A year after the attack which left 58 Christians dead in Baghdad, the faithful in Iraq’s capital city continue to be scared of fresh violence.
“Living in Iraq means living in fear. There’s no feeling safe and during the last two or three weeks the situation has got worse, because of tensions among political parties,” said Fr. Amir Jaje, Superior of the Dominican Order in Baghdad and Vicar to the Arab World.
He made his statement to Aid to the Church in Need (ACN) during a visit to the charity’s international headquarters in Konigstein, Germany.
Fr. Amir said that all Iraqis are living in fear, adding that when a country is shaken by political tensions “minorities suffer the worst consequences.”
He said that police stationed outside churches have failed to reassure the faithful, as it is believed extremists have infiltrated congregations.
Anxieties increased in Baghdad as the first anniversary approached of the October 31st attack on the Cathedral of Our Lady of Salvation in which 58 died, including Fr. Jaje’s cousin, Fr. Wasim Sabieh.
He said, “People attending the Mass [commemorating the attack on the Cathedral]were scared, because every time there’s political tension, the extremists exploit it to cause violence and spread their message.”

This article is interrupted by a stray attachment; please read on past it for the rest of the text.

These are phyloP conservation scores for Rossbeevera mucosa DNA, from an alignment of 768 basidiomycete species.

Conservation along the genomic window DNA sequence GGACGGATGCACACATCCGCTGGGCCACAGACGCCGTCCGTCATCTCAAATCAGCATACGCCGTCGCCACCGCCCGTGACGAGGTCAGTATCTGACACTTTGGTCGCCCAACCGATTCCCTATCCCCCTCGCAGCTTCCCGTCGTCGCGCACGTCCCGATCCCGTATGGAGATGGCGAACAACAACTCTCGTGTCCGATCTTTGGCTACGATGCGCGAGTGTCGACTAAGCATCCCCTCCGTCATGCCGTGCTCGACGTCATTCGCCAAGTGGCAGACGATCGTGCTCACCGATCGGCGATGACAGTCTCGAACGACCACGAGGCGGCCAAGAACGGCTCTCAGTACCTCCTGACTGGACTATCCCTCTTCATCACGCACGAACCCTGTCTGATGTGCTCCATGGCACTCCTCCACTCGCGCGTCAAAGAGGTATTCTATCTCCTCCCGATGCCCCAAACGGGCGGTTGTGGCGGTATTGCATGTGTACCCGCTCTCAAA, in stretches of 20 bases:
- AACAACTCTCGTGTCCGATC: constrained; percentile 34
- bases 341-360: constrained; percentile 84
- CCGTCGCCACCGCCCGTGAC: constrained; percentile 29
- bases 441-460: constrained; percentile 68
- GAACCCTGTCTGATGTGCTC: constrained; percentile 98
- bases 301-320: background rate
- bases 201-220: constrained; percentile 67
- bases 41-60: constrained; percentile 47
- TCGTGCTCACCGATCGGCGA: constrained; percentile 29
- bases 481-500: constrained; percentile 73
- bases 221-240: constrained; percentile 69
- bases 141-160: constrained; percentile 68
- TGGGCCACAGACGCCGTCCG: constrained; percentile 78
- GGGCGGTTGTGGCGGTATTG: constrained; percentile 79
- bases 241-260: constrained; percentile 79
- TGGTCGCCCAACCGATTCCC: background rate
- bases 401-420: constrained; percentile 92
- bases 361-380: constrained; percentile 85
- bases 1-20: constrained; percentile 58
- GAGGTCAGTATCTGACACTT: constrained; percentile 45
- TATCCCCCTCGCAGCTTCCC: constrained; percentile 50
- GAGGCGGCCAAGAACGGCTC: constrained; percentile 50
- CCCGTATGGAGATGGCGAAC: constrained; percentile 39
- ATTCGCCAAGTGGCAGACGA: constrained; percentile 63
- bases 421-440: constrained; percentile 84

He added that despite fear, the faith of Christians in Iraq has been strong and they have not fallen into despair.
Fr. Jaje said, “Our hope is like a small candle still burning in a dark tunnel. And I believe that we will not lose this hope.”
The Dominicans are working with the Muslim community to establish a new university where Christians and Muslims would study together.
“The next five or six years are going to be crucial to determine if Christians will stay in the country.”
According to the priest’s estimates, up to half of the Christians living in Baghdad before the fall of Saddam Hussein have since left the country.
He said: “They are still leaving. The ones who could afford it already moved to Europe or USA.”
“The second choice for them was nearer countries like Syria, Lebanon, Turkey, Jordan.”
“The third choice was Northern Iraq, but many of those who left are coming back because they can’t find work or can’t get accustomed to the Kurdish language.”
In order to stem the tide of those leaving Iraq, the Superior of the Dominican Order in Baghdad said that people need security, housing and jobs.
Fr. Jaje said, “Our religious order has created a fund for the poor that we use to help families who have no money to live.”
The Dominicans plan to launch projects to help people find employment and a place to live.
He said, “If people can barely survive, how can we ask them to stay in Iraq?”
The Dominicans also have a fund to help sick children who need treatment.
Fr. Jaje expressed his gratitude to Aid to the Church in Need for the support it had given the order in its work in Iraq’s capital.
He said, “As the Superior of the Dominican Order in Baghdad and Vicar to the Arab World, I really want to thank ACN’s benefactors whose aid is vital to maintain the presence of Dominicans in Iraq.”
“With a simple gesture, they express their deep humanity and their faith. They will always be in our prayers.”